All Hasbro toys are going to see a price increase this year. As of my writing this I haven't seen a full price list, but I can tell you comparing apples to apples over the August 2021 price increases, so far we're looking at about a 10% increase when you look at new pre-order listings. So yeah, you're going to pay more for Play-Doh, your little ponies, your snake terrorists, and your teenagers with attitude. While I would prefer to see effort put in to coming up with a cheaper line that's more affordable - see Mattel's inexplicable adherence to a $1 Hot Wheels car after six decades - Hasbro would rather sell adults a more premium product than put cheaper toys in the hands of kids. I have no idea which is going to yield more fruit, but if you can sell a fan a $250 mass-produced mass-market lightsaber you have clearly achieved some level of business acumen that few could foresee.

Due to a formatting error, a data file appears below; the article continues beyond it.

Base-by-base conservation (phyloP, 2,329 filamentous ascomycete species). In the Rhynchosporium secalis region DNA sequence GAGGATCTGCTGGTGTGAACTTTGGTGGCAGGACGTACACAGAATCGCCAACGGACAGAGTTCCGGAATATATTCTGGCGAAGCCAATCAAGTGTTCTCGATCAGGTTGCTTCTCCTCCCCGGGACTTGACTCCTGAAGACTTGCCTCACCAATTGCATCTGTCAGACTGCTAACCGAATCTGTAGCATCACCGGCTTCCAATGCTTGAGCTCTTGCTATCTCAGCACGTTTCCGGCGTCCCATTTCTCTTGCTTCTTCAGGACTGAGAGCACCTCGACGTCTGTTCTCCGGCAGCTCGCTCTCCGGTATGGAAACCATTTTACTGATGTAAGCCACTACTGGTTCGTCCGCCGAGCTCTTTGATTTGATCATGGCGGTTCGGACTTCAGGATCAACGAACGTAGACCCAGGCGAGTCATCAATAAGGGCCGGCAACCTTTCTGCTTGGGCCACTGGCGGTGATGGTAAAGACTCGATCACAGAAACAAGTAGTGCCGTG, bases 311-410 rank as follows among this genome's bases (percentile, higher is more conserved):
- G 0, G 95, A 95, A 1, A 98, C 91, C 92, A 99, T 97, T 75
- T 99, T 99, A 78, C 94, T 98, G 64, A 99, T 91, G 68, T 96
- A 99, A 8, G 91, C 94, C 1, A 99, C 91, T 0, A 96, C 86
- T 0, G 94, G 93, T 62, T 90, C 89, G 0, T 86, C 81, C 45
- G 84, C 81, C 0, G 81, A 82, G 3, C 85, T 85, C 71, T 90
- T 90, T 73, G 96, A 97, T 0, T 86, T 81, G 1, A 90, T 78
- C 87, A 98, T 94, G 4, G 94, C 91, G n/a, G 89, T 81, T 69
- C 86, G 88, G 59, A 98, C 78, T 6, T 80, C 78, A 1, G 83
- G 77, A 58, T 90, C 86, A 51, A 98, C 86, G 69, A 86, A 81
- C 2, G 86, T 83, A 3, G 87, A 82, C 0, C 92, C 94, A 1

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2.Regarding kids and Indy, I agree and disgree with you. I was under 10 for Raiders and Temple and loved them, as did my sister and close friends...but also I knew a lot of kids who had no idea who Indy was. And even some people younger than me got it--I remember seeing articles before Indy 4 that Kristen Bell said she was into Indy as a kid (I so wish they had cast her as Indy's daughter instead of what they did...so hopefully Waller-Bridge makes up for that some). Anyway, I'd agree with you about the toys--in fact, even though I was a big fan of the 3 3/4 last time, the quality and availability was so tough on some of the line that I'd be very happy if there's nothing that scale for me to have to think about buying. Except the one idea you didn't explicitly mention as far as exclusives or collectibles: do you think a retro series would do well, especially if they stuck mostly to the new movie and/or a few Raiders characters, for those of us who remember the original line? I'd love to see a Raven playset exclusive and they like making cantinas....